Infrared countermeasures

Infrared countermeasures

Infrared countermeasures (IRCM) are devices designed to protect aircraft from infrared homing ("heat seeking") missiles by confusing the missiles' infrared guidance system so that they will miss their target.


First deployed during the Vietnam War, they have been enhanced over the years to be lighter, more portable, and more reliable, but the basic principle is the same.

Infrared missile seeker technology

Infrared missile seeker technology typically uses a spinning reticle with a pattern on it that modulates infrared energy before it falls on a point source detector. The patterns used differ from seeker to seeker, but the principle is the same. By modulating the signal, the steering logic can tell where the infrared source of energy is relative to the missile direction of flight. Most shoulder launched (MANPADS) systems use this type of seeker, as do many air defense systems.

IRCM principles

Infrared homing systems are designed around following a strong source of infrared energy (usually a jet engine in modern military aircraft). IRCM attempts to create an even better infrared target than the manned aircraft, diverting the missile. The energy is then modulated within the IRCM equipment. When this modulated energy is seen by a missile seeker, it overwhelms the modulated signal from the aircraft and provides incorrect steering cues to the missile. The missile will begin to deviate (wobble) from the target, rapidly breaking lock. Once an infrared seeker breaks lock (they typically have a field of view of 1 - 2 degrees), they rarely reacquire the target. By using flares, the target can cause the confused seeker to lock onto a new infrared source that is rapidly moving away from the true target.

Drawbacks of IRCM

One of the drawbacks of standard IRCM systems is that they broadcast a bright source of infrared. If the modulation of the signal is not effective against a particular seeker system, the IRCM will enhance the ability of the missile to track the aircraft. The aircrews typically brief about potential threats and choose an IRCM modulation that will be effective against likely threats.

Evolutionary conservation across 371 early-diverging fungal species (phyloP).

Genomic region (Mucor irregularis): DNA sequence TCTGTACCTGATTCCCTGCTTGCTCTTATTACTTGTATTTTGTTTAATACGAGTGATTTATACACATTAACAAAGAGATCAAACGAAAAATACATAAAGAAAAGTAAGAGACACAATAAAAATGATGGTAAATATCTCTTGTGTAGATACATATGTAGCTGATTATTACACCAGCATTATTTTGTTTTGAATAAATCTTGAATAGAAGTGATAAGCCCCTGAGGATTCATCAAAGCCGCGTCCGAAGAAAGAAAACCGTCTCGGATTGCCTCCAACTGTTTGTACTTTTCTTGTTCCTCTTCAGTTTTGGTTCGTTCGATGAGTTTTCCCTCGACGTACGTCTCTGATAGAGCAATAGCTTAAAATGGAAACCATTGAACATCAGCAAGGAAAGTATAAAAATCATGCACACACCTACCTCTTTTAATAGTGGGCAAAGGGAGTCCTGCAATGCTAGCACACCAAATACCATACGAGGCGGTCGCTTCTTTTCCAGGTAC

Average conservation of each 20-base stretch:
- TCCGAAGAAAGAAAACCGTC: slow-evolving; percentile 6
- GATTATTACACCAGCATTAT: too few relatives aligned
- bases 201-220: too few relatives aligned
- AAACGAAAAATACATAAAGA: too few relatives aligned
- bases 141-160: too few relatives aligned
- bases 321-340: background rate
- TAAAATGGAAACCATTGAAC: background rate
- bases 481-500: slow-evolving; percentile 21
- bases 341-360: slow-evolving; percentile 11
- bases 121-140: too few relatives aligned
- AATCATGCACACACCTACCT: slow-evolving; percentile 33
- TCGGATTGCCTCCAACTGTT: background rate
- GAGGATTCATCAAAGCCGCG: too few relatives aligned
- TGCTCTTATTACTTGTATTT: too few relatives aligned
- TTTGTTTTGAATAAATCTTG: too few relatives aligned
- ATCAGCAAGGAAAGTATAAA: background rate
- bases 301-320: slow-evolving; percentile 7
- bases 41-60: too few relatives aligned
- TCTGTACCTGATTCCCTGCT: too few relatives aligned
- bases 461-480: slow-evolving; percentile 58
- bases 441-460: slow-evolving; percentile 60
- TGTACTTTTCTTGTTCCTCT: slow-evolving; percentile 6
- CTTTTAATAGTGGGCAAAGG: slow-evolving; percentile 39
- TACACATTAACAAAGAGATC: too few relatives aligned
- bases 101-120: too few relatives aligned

Alternatives and advanced systems

More advanced systems, called DIRCM, or Directional Infrared Countermeasures, avoid this potential drawback by mounting the energy source on a moveable turret (much like a FLIR turret). They only operate when cued by a missile warning system of a missile launch, and use the missile plume to accurately aim at the missile seeker. The modulated signal can then be directed at the seeker, and the modulation scheme can be cycled to try to defeat a variety of seekers.

Israel has announced a program to develop a system called Multi Spectral Infrared Countermeasure (MUSIC) that will similarly use active lasers instead of flares to protect civilian aircraft against MANPADs. [cite news| url=| title=Israel to Fund System to Protect Commercial Aircraft from Missiles| date=2007-10-12|publisher= [] ]

Fielded examples

Typical IRCM systems are the:
* AN/ALQ-132 by Sanders/BAE Systems. Used in the 1960s in Vietnam, and was a fuel fired flashlamp system.
* AN/ALQ-144 by BAE Systems, used for helicopter defence.
* AN/ALQ-157 by BAE Systems, used for larger helicopters and aircraft.
* Flight Guard by Israel Aerospace Industries, used in civilian aircraft, but banned at many European airports. [cite news|url=,7340,L-3221013,00.html|title=Europe objects to El Al's anti-missile shield|publisher=Ynetnews]
*CAMPS by Saab Avitronics, used for civilian and VIP aircraft.

See also

*Flare (countermeasure)
*Chaff (radar countermeasure)
*Electronic countermeasures
*Anti-ballistic missile


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